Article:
In the cattle industry, our end product is essentially skeletal muscle. We raise beef, and we do it in an industry that has very defined stages of production (cow-calf, stocker, feedlot, etc.). While each of these stages are typically very independent of each other in business terms, they are very interdependent upon each other for success from stage to stage. 

Waters kalyn
Agricultural Agent / University of Florida Extension

For example, we have a good understanding of how herd health protocols such as pre-weaning vaccinations can impact calf health while they are in the backgrounding or stocker phase. So in this article, let’s look at how fetal development of muscle fibers impact feedlot success. 

From gestation to the rail, there are things that will impact the calf’s success. Genetics, environment and management are among the biggest. However, before that calf is even born, it growth potential is defined by the total number of muscle fibers that develop in utero.  

Muscle fibers develop in two ways. Hyperplasia is the development of new cells, whereas hypertrophy is the growth of existing cells. Early in embryonic development, cells begin to differentiate and will commit to myogenesis (forming into muscle fibers). Once this process is completed (hyperplasia), the animal does not form any more muscle fibers or cells. After birth, the calf’s muscle fibers will grow (hypertrophy) but will not increase in numbers. We can manipulate the growth rate and size of skeletal muscles (hypertrophy); we cannot increase the number of muscle fibers (hyperplasia). In other words, calves are born with a set number of muscle fibers that will grow after birth but will not multiply. 

Why is this piece of information of important for cow-calf producers?


Maternal nutrient restrictions during early to midgestation decrease the total number of myofibers (muscle fibers) in cattle. During this phase of gestation when the muscle cells are developing, the nutrition of the cow is critical. Research has shown that nutrient restrictions from day 45 to day 185 of gestation will reduce the total number of muscle cells of steers born to those cows. This was seen in cows that were fed 70% of their protein requirements versus 100%. This difference is approximately 0.48 pounds per day of protein for a 1,200-pound bred cow. Additionally, calves born with reduced number of muscle fibers tend to be smaller or lighter at all phases of production (weaning through finishing).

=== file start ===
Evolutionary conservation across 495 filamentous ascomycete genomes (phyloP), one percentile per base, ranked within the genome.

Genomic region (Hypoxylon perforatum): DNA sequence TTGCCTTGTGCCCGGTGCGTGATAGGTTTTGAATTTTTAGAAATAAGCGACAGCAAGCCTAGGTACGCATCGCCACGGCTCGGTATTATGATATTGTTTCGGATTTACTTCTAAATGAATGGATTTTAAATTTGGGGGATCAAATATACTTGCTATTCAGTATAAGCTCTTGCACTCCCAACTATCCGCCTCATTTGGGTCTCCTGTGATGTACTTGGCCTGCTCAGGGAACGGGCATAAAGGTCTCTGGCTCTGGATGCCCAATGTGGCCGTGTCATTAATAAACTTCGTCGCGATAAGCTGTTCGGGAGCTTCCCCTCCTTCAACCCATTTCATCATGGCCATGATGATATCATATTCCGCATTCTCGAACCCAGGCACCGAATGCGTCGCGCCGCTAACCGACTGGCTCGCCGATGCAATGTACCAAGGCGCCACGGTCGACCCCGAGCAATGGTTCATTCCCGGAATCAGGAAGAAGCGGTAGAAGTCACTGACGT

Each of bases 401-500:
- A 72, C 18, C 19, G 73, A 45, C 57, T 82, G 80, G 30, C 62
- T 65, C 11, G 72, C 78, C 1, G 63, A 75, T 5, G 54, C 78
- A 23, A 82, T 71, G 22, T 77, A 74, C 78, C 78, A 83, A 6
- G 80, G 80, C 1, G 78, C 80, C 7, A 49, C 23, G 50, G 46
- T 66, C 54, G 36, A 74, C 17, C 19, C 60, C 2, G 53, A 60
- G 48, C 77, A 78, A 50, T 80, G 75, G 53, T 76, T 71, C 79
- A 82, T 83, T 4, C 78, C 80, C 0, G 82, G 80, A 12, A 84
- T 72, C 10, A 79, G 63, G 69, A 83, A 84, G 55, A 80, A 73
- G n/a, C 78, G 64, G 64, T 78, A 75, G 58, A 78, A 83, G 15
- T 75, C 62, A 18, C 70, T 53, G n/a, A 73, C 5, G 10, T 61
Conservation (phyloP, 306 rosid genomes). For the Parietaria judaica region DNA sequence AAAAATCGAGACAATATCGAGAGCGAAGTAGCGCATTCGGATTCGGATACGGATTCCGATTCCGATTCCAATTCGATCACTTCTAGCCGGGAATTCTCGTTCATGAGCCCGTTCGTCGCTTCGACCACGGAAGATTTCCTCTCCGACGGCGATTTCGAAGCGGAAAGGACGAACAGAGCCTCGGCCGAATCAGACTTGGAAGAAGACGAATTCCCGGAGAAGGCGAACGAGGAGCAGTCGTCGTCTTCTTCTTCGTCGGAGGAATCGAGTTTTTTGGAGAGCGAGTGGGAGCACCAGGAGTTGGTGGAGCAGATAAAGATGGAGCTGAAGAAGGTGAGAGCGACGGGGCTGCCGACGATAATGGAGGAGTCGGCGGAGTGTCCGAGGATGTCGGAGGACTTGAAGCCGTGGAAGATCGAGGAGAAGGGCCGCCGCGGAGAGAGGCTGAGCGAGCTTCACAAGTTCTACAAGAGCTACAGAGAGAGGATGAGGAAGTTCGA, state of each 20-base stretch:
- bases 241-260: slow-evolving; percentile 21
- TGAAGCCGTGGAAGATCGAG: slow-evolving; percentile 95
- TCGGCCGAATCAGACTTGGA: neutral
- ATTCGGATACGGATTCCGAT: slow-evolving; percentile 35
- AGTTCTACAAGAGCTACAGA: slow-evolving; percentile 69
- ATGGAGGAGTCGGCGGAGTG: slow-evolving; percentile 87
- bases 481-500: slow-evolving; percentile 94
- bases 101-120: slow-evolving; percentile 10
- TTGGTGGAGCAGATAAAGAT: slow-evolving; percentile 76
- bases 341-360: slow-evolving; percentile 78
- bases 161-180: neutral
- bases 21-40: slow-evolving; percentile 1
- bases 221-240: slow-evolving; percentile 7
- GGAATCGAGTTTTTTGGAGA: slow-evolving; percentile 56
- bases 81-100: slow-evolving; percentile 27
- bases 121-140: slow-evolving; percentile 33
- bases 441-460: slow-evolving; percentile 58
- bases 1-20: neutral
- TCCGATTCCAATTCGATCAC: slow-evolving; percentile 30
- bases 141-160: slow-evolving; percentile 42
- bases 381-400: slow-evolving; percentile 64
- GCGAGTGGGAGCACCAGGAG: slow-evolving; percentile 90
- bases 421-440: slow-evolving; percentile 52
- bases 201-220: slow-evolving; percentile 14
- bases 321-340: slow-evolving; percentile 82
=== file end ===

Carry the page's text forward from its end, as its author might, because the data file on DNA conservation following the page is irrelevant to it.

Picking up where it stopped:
Skeletal muscle is a lower priority in nutrient partitioning compared with the brain, heart or other organ systems during fetal development. This means that if a dam’s nutritional requirements are not met during gestation, they will prioritize the distribution of the nutrients they are receiving to high-priority tissues like the organs – potentially resulting in fewer muscle fibers. 

Timing and management

The timeline for fetal muscle development is interesting but also important information for cattlemen, especially those who are facing feed shortages and operating on tight budgets this year. Muscle fiber development occurs in two time frames during gestation: 

  • 0-60 days – Primary muscle fibers begin forming; however, this development is limited, thus maternal nutrition has little impact.
  • 61-240 days – The majority of muscle fibers form during this time frame, with maternal nutrition greatly impacting success/hindrance of this phase of fetal growth. Deficiencies in protein supplements for the cow will result in reduced formation of muscle fibers. 
  • 165-285 days – Muscle fiber growth occurs (with some overlap with new fiber formation). Nutrient deficiencies during this time frame will result in lighter birthweights or decreased overall growth of the calf. 

As cow-calf producers transition into fall, it is key to keep in mind the periods when nutritional requirements of gestating cows are highest. This will not only impact body condition going into calving but also but also can impact your weaning weights next year if calves are born with reduced muscle fiber development, because of maternal nutrient deficiencies. Simple management strategies like getting your hay nutrient tested to allow you plan which haystacks to feed from during different periods of nutrient requirements and sorting bred cows into age groups to allow young cows and mature cows to be fed differently can make a big difference in the long run. 

At the end of the day, cow-calf producers have a critical role of managing cows during gestation. When the calves hit the ground in the spring or fall they have every muscle fiber they will ever have and that is in its entirety the whole basics of the beef industry – the development and manipulation of muscle fibers.